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Transit agency rejects car ferry for Sandy Island

By Jackie Broach
Coastal Observer

Coast RTA will not take possession of a car ferry given to the state Department of Transportation several months ago for use at Sandy Island, according to officials with the regional transportation authority.

Building the infrastructure needed for the ferry to operate between the mainland and the island would be cost prohibitive, said Glen O’Connell, a Coast RTA board member.

The matter, along with alternative solutions to the island’s transportation issues, will be the subject of a meeting today in Georgetown.

Myers Rollins, director of Coast RTA, was reluctant to say the offer of the ferry would be declined, but O’Connell said that was the gist of what board members were told at a meeting last month.

“There are challenges in moving forward with the ‘free’ vessel and there has to be a collective decision on how to move forward,” Rollins said. “We have been spending a lot of resources, energy and time to identify a transportation plan that improves the quality of life on Sandy Island, but at the end of the day we have to have adequate funding support.”

Coast RTA received a grant to help operate a ferry service more than a year ago, but has yet to secure matching funds and, with the current economic climate, Rollins is resigned to the fact that the funds might never materialize.

“We can’t continue to sit and wait for funding,” he said. “We’re still committed to the project. We just need to look at less cost prohibitive options.”

Today’s meeting of the committee formed two years ago to investigate the feasibility of operating a ferry at Sandy Island will include a brainstorming session to identify what those options might be, he said.

News that the ferry won’t be used at Sandy Island after all didn’t come as a surprise to Charles Pyatt, an island resident.

“That’s what I was looking for all along,” he said. “That’s the way it always goes. Every time something happens we get a lot of publicity, but they’re not going to do nothing.”

This latest effort to start a ferry service at the island was sparked when three people drowned on their way home to the island in 2009. They were traveling on a stormy night in a small, personal vessel when it capsized about 30 yards from the island’s dock.

The island can only be reached by boat and residents have been looking for a safer way to travel for more than a decade.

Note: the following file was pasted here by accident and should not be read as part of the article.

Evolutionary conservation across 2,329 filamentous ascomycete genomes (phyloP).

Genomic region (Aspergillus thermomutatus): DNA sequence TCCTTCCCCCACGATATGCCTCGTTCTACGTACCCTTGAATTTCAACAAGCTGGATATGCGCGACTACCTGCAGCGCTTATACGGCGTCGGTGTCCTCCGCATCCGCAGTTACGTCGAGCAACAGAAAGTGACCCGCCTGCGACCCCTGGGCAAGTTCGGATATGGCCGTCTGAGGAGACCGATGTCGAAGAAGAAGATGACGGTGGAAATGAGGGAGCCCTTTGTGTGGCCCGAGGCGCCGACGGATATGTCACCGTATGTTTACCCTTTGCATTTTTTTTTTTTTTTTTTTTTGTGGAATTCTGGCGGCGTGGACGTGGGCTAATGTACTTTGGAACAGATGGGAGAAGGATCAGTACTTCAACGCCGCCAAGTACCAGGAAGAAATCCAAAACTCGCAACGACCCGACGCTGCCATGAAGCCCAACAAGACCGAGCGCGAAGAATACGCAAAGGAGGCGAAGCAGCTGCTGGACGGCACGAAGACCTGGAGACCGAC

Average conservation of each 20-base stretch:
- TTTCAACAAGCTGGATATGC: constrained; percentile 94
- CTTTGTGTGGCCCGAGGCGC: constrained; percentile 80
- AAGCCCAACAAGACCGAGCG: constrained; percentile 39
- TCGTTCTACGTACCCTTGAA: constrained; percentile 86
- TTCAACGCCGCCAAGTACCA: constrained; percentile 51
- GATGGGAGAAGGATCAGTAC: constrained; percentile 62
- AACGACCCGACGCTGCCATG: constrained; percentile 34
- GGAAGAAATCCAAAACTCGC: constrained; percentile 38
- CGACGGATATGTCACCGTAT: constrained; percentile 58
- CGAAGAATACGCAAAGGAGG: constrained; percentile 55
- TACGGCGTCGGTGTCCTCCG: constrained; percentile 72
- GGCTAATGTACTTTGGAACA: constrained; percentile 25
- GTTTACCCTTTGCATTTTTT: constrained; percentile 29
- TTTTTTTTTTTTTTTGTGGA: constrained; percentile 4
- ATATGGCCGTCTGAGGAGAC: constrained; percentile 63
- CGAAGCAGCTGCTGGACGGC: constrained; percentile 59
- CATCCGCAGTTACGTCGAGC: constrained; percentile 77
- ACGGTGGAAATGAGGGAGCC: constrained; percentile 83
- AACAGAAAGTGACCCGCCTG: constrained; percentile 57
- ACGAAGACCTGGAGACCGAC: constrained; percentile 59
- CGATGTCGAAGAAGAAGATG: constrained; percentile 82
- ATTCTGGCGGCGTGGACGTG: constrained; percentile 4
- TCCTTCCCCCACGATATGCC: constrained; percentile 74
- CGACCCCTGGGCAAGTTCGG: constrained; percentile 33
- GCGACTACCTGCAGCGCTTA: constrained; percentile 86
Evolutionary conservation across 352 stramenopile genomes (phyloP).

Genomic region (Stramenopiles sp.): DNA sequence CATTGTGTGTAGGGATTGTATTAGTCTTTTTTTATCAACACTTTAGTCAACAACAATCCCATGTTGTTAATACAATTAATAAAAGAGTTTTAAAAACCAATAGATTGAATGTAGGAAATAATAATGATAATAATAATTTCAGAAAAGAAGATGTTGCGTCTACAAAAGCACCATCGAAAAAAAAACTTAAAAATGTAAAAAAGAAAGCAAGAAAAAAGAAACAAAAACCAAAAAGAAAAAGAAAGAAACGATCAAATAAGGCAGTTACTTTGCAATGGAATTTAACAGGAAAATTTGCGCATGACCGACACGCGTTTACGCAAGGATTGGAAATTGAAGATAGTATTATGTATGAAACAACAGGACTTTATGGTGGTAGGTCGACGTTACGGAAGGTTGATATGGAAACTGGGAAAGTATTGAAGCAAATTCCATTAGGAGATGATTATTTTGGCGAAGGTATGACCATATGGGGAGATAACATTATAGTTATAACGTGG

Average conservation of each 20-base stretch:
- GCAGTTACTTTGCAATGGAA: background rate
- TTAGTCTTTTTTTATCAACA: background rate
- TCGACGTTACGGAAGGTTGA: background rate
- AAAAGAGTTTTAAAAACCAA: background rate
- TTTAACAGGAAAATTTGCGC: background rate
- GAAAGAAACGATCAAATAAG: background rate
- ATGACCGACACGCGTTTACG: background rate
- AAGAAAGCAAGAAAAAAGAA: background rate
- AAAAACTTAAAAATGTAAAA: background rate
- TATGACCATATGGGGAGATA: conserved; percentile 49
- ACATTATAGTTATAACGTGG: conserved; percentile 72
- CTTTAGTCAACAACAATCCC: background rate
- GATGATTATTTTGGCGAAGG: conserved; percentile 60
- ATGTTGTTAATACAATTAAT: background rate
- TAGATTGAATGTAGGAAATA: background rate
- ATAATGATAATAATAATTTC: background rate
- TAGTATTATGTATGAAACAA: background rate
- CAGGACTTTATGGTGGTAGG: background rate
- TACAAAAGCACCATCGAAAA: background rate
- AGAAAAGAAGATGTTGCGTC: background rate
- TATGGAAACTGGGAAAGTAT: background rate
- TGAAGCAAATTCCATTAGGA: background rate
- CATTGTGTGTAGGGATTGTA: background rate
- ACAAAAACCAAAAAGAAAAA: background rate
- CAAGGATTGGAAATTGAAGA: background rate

The tragedy two years ago lent new urgency to their pleas, but some county residents are adamantly opposed to using public funds to provide transportation to and from the island.

Pyatt said he believes promises from officials to continue looking for a solution to the island’s transportation issues are “just talk.”

“I don’t think they’re committed,” he said. “They might want to do something, but there are too many people against us.”

O’Connell said he never saw the car ferry as a viable solution for the island’s problems. Officials were warned all along about the high costs that would come with operating the vessel.

The ferry, appraised at $247,500, was commissioned about 10 years ago by Etowah County, Ala., with grant funding from the Federal Highway Administration. It took longer than anticipated for the ferry to be completed and, when it was finally delivered, Etowah County officials decided they couldn’t afford the $225,000 a year to operate it.

The ferry was never put into service.

The county returned the ferry to the administration after it was unable to sell it and the agency agreed to give it to South Carolina.

The state was given 90 days to decide whether it would accept the vessel, said O’Connell.

“My understanding is we’re within that window, so there should be no problem at all” with refusing the boat.

Today’s committee meeting begins at 10:30 a.m. in County Council chambers.

Discussion at the meeting will be relayed to the Coast RTA board at its next meeting March 30 in Conway.

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